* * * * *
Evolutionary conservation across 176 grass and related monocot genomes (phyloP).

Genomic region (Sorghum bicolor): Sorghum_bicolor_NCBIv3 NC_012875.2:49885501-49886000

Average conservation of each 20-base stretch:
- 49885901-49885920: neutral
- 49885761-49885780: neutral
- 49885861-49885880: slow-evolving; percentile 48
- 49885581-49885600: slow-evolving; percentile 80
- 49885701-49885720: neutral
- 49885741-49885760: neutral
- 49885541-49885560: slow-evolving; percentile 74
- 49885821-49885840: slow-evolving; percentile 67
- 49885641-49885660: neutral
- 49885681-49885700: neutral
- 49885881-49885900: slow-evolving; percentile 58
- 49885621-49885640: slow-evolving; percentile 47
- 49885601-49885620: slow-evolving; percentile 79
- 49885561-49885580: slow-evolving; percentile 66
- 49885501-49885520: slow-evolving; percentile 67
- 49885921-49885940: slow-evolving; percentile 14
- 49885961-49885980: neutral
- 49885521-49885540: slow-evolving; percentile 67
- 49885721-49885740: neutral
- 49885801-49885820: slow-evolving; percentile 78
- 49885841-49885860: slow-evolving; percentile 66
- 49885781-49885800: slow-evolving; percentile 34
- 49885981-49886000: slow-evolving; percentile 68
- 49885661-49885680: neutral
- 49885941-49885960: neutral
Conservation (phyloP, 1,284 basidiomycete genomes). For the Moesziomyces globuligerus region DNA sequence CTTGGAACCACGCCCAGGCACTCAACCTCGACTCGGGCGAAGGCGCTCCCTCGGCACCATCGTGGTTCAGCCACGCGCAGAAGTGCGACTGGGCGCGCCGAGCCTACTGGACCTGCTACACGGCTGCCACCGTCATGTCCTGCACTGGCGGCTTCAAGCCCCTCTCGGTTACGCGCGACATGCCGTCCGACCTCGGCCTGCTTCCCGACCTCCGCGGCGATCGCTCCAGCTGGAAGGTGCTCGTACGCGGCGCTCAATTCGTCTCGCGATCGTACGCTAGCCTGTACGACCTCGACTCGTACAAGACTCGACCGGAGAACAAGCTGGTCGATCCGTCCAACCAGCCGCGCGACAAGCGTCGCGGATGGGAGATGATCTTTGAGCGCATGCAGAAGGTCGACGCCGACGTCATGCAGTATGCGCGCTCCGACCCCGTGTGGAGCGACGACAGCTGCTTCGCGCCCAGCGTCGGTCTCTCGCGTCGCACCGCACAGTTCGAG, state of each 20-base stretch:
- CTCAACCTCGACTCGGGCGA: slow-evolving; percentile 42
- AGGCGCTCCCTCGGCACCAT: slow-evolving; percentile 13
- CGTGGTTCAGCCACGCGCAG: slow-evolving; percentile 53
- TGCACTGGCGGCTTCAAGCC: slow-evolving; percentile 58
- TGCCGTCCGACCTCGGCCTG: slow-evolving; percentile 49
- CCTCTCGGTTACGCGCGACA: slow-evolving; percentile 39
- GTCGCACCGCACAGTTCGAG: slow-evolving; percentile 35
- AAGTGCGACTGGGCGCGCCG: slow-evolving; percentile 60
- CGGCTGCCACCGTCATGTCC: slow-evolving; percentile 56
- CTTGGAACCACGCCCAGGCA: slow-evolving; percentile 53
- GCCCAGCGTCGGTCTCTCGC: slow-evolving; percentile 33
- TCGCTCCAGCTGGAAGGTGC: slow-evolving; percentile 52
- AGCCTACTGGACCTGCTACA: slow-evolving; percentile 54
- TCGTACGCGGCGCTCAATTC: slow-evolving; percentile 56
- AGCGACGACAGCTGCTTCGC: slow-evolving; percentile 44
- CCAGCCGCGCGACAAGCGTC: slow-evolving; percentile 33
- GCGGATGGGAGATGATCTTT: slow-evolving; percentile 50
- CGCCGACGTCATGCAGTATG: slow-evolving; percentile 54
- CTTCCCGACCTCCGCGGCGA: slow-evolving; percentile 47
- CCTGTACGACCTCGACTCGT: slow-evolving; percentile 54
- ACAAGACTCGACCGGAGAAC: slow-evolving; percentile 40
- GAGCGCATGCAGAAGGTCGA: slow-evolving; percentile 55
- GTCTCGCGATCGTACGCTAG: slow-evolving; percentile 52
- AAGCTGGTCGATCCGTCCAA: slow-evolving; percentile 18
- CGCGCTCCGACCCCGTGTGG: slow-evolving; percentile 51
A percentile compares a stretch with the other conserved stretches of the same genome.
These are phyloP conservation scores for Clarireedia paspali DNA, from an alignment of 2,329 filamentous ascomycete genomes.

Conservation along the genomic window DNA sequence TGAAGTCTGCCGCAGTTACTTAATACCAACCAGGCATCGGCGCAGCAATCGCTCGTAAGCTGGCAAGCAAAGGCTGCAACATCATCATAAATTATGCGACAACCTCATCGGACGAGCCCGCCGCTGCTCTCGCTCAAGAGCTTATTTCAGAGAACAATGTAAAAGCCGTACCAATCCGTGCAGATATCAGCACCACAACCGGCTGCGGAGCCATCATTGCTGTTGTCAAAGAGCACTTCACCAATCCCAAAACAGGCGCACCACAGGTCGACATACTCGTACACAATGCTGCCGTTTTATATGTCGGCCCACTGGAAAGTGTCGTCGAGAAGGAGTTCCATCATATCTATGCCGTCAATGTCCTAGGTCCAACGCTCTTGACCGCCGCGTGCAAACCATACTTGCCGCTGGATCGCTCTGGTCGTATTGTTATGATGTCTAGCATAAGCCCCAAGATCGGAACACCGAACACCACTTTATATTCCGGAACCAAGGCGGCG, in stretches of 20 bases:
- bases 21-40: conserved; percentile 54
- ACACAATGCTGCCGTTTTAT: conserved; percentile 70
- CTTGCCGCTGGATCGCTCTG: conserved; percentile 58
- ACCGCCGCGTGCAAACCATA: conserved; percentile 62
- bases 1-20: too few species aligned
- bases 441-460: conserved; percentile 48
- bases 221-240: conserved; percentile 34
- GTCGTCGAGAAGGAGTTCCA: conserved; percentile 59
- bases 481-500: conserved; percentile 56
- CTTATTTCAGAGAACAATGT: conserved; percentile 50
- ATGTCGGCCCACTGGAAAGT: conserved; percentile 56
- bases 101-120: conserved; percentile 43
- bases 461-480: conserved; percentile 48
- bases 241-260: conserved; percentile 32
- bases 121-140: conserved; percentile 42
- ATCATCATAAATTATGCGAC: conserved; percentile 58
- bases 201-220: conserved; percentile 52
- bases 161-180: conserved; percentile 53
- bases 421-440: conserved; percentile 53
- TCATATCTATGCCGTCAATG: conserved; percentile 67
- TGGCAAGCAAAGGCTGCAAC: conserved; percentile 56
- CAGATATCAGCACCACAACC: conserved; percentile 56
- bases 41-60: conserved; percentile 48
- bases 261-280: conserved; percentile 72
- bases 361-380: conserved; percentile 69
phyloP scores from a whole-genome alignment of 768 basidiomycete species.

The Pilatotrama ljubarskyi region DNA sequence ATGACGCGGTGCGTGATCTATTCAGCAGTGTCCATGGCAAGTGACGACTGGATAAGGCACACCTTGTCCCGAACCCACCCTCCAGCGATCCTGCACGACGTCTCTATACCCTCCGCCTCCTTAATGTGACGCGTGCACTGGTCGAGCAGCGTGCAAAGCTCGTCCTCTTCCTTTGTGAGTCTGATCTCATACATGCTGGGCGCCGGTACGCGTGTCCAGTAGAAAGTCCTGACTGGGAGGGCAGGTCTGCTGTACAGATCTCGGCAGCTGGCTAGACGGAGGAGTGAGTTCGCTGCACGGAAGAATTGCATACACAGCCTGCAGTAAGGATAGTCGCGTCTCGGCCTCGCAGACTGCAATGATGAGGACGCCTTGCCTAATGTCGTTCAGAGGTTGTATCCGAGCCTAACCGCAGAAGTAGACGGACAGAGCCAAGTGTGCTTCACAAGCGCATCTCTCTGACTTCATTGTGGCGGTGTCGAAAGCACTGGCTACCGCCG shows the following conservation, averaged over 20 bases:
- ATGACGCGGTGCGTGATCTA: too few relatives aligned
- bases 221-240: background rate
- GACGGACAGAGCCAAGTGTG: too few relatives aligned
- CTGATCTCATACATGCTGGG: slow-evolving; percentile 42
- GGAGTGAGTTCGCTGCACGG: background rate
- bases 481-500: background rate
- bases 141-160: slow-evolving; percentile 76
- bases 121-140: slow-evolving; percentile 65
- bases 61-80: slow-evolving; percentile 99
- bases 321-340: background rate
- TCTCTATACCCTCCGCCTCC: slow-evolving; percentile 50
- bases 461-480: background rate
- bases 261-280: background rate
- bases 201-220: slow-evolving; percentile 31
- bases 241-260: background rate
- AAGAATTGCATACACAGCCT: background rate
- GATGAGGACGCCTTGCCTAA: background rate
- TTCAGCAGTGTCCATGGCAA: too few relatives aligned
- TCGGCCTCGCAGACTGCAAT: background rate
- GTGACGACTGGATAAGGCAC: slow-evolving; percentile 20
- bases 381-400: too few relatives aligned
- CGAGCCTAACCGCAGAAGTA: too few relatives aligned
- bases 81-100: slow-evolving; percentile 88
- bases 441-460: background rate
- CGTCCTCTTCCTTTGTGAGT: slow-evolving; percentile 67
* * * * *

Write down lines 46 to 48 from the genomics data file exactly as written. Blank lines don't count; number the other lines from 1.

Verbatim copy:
- GCGGATGGGAGATGATCTTT: slow-evolving; percentile 50
- CGCCGACGTCATGCAGTATG: slow-evolving; percentile 54
- CTTCCCGACCTCCGCGGCGA: slow-evolving; percentile 47